Turning back time
SOUTHSIDE'S Andrew Turner was not afraid to take the Now and Then challenge, to turn his camera into the nearest thing we have to a time machine.
The Now and Then project is an ABC Open photography exercise that appealed straight away to the modest Gympie Camera Club president.
"I'm a bit of a novice really," said the now-published photographer, whose work commemorates Gympie, present and past.
The challenge, as ABC Open describes it, is to "create a window into the past by photographing an old photo in its current setting".
The results, displayed on this page, are striking and almost spooky in the way they bring the far distant past to life again.
This project might have been made for Gympie, with its many historic buildings dating back to the gold rush.
"By holding a historic image in its present-day location and rephotographing it, you can create a window into past events and the lives of people who've stood on the same ground as you," ABC Open says.
"It's a fun technique and a great way to re-imagine old photos and shine a new light on places you know."
The series of photographs began in late 2010 and resulted in more than 1000 contributions from all over Australia, none of them more eye-catching than Mr Turner's contributions.
His pictures include views, now and then, of various streetscapes in Mary St and the nearby Surface Hill church.
Mr Turner says he enjoyed the challenge and the chance to use his Canon camera.
The project has captivated people all round Australia as ABC Open producer Anthony Scully works with contributors, like Mr Turner, in sometimes challenging regional circumstances.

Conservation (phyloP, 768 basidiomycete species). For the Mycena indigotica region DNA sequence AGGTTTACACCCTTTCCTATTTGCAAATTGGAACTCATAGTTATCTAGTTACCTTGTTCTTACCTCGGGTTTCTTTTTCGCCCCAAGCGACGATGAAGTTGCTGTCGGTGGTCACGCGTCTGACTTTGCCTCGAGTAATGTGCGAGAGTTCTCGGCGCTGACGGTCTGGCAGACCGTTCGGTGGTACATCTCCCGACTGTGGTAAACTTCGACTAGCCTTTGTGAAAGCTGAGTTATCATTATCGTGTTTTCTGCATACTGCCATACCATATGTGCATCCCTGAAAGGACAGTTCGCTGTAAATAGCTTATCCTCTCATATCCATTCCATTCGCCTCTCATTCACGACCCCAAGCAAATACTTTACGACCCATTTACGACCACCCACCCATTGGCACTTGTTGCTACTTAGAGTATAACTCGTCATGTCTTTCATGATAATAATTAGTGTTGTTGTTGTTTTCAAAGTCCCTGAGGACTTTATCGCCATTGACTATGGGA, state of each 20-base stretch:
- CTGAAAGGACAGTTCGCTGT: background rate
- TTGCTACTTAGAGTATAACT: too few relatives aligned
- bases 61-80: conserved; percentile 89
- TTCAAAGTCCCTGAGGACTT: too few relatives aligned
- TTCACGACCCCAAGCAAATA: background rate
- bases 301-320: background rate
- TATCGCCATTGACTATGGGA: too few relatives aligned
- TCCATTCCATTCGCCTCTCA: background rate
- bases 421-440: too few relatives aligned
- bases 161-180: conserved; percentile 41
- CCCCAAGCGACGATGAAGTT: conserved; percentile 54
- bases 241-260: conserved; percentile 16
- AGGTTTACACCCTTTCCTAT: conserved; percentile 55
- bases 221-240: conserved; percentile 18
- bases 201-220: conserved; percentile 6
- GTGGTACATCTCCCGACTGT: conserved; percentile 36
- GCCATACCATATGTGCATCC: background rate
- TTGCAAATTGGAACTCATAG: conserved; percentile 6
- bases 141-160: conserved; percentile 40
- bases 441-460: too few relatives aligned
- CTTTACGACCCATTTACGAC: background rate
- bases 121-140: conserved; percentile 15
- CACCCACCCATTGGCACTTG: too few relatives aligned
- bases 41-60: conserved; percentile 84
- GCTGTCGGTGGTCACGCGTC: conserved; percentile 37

An ABC Open spokesman said the project was inspired by the flickr group, which had a project, Looking into the Past.
The technique of holding an old photograph against a background of contemporary reality was developed by that organisation.
Mr Turner says an extra thrill is the exposure his work and our city have experienced through the project.
His pictures include one taken from the Royal Hotel, looking up Mary St towards Channon St, one looking down Mary St from near The Gympie Times office, in 1905, when Gympie was still a gold-mining boom town.
A third photograph depicts Gympie's celebration of the coronation of Queen Elizabeth II.
It's all been a thrilling exercise for Mr Turner and for the ABC Open people associated with the Australia-wide project.
Another thrill is the possibility that Mr Turner's work may even be among items displayed in a museum or two around the nation, with the Museum of Sydney already planning a national exhibition.